By 2016, ACT had become more well-connected in the network, as reflected by the increased number of organizations that reported they partnered with ACT in education. In 2013, ACT was ranked thirtieth in well-connectedness, while in 2016, it was ranked first.

Education Collaborations in Austin
ACT, Organizations A and B, 2013
Social Network Change

Generational Shifts in Leadership
Some of ACT's new gains in well-connectedness took place alongside other changes in inter-organizational dynamics in Austin.

In 2013, two other well-connected organizations (represented in red and dark blue) often led community development activities in the neighborhood. In 2013, both organizations were larger than ACT, and more organizations recognized the two as partners.

Education Collaborations in Austin
ACT, Organizations A and B, 2016
Social Network Change

Between 2013 and 2016, the two well-connected organizations experienced transitions in their leadership teams. During these transitions, the organizations' partners collaborated with the two less frequently.

By the time the 2016 survey was fielded, fewer local organizations identified the red and the dark blue organizations as their partners than was the case in 2013.

Neighborhoods Where Density Increased or Remained Constant
2013 vs. 2016
Social Network Change

Whole-Network Change Between 2013 and 2016
As a “coordinating agency” charged with encouraging increased collaboration among local organizations, ACT may have not only increased its own well-connectedness in the network, but its work also may have affected the neighborhood's network as a whole.

As shown here, Austin is one of three study neighborhoods whose overall level of partnerships in 2013 and 2016 were roughly the same.

As discussed above, the level of partnerships is expressed as the proportion of partnerships that did form relative to those that potentially could have formed.

Neighborhoods Where Density Decreased
2013 vs. 2016
Social Network Change

This similarity is notable because it took place in the context of a state budget crisis that reduced the financial stability of local organizations. Most of the nine study neighborhoods saw decreases in density between 2013 and 2016, with the neighborhoods of Logan Square and South Chicago experiencing the steepest declines.

Field research efforts in Logan Square reveal some of the reasons behind that neighborhood’s decline in level of partnerships.

Decreasing Level of Partnerships in Logan Square
2013 vs. 2016
Social Network Change

A Contrast to Austin
Between 2013 and 2016, Logan Square experienced an acceleration of gentrification pressures, while many of its schools and local organizations were also hurt by the state budget crisis. For example, the Logan Square Neighborhood Association (LSNA), an organizing group that had coordinated neighborhood efforts and had a long history of working with schools, experienced both a loss of funding and an increasing demand for organizing efforts related to affordable housing preservation. The various “shocks” the community experienced might in part explain the decline in the neighborhood’s overall level of partnerships.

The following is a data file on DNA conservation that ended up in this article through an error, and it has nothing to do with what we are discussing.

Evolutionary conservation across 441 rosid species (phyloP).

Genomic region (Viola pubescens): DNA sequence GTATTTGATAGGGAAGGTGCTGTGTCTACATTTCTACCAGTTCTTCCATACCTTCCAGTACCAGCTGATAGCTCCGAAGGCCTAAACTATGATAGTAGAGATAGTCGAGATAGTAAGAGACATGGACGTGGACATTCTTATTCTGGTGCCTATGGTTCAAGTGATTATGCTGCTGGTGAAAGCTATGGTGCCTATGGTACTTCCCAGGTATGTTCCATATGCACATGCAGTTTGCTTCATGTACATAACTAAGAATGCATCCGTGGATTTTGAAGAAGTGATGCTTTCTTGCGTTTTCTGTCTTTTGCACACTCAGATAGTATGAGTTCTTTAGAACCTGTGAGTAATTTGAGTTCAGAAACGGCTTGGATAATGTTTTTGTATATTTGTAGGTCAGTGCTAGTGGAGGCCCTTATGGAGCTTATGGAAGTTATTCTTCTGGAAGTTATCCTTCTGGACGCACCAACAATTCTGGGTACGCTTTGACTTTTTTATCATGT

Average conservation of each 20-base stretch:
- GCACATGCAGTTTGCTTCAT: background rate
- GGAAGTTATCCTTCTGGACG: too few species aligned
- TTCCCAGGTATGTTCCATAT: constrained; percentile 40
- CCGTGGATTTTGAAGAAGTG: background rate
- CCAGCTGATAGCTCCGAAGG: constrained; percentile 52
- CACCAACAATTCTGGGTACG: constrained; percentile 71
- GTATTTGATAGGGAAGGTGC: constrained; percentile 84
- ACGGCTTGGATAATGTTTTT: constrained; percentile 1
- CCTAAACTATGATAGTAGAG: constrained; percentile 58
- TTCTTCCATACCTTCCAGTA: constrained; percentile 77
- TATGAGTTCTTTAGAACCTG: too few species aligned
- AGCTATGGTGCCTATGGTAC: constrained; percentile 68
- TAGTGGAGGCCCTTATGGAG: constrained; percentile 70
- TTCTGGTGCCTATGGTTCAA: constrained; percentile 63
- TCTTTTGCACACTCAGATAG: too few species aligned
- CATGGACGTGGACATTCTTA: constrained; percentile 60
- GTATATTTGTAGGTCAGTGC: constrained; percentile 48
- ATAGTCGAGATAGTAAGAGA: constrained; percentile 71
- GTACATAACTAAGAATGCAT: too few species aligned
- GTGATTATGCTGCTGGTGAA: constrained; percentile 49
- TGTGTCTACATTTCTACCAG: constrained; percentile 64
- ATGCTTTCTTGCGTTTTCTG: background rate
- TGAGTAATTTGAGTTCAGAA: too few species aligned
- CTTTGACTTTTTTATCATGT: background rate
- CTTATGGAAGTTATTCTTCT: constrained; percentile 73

Increasing Level of Partnerships in Austin
2013 vs. 2016
Social Network Change

Comparing the cases of Austin and Logan Square may suggest that, in an era of heightened financial stress for nonprofits and public institutions, explicit investments that support an organization’s partnership-building efforts and coordination activities among local organizations can contribute to maintaining partnerships in its neighborhood.

Four

Conclusion and
Looking Forward

This feature has explored the changing nature and character of community partnerships. In particular, it has highlighted:

  • How community organizations may shift or adapt the way they partner with each other and affect the system of community collaboration as a whole, and how social network analysis can illustrate these changes.
  • How a challenging funding environment for nonprofits and public institutions, along with other neighborhood shocks (such as the gentrification pressures observed in Logan Square) may have an effect on these processes.
  • As shown in the case of Austin, how explicit and dedicated investments that support a convening organization's local partnership-building efforts and coordination activities can contribute to maintaining and fostering partnerships in its neighborhood despite a challenging funding environment.

A print report published in late 2018 will explore these themes in more detail.

Authors: David M. Greenberg, Stephen Nuñez, M. Victoria Quiroz-Becerra, Aurelia De La Rosa Aceves, Sarah Schell, Edith Yang, Audrey Yu
Design and Development: Stamen, Audrey Yu, Beth Sullivan, Litza Stark
Photos: Phil Dokas (CC BY-NC-SA 2.0) , NASA (CC BY 3.0)